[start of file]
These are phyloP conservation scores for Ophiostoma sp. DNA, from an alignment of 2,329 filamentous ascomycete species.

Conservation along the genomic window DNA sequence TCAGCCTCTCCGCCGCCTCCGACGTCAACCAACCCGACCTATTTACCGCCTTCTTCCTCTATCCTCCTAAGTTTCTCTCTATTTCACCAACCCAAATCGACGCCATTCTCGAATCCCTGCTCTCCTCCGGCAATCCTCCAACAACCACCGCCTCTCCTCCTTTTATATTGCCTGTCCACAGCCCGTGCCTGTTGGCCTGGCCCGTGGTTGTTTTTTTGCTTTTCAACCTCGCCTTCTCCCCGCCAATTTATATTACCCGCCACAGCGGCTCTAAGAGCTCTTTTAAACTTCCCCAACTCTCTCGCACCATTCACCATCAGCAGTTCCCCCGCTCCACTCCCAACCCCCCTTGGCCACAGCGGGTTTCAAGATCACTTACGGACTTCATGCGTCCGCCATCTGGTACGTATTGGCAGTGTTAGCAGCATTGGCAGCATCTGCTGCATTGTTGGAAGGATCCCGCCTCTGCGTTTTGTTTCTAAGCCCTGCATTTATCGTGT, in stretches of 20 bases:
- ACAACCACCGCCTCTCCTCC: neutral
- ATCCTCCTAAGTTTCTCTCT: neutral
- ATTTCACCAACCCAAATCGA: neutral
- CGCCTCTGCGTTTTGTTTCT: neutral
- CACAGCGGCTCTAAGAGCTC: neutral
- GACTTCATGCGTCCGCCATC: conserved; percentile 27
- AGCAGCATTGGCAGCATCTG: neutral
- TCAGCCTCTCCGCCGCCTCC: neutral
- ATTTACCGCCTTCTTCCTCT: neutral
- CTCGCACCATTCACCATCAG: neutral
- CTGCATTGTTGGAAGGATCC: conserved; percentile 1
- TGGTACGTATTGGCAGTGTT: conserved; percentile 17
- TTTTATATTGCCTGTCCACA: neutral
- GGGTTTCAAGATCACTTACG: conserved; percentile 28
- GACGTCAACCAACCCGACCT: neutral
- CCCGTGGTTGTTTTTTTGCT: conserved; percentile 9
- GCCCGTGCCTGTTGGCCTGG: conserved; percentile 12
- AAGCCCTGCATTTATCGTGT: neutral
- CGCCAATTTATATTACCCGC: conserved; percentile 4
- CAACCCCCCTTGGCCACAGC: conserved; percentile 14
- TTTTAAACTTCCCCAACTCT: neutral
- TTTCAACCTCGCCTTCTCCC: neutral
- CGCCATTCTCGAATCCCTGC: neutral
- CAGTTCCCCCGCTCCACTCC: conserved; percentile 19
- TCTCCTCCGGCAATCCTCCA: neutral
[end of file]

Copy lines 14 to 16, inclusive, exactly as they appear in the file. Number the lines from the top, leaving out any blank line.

- TGGTACGTATTGGCAGTGTT: conserved; percentile 17
- TTTTATATTGCCTGTCCACA: neutral
- GGGTTTCAAGATCACTTACG: conserved; percentile 28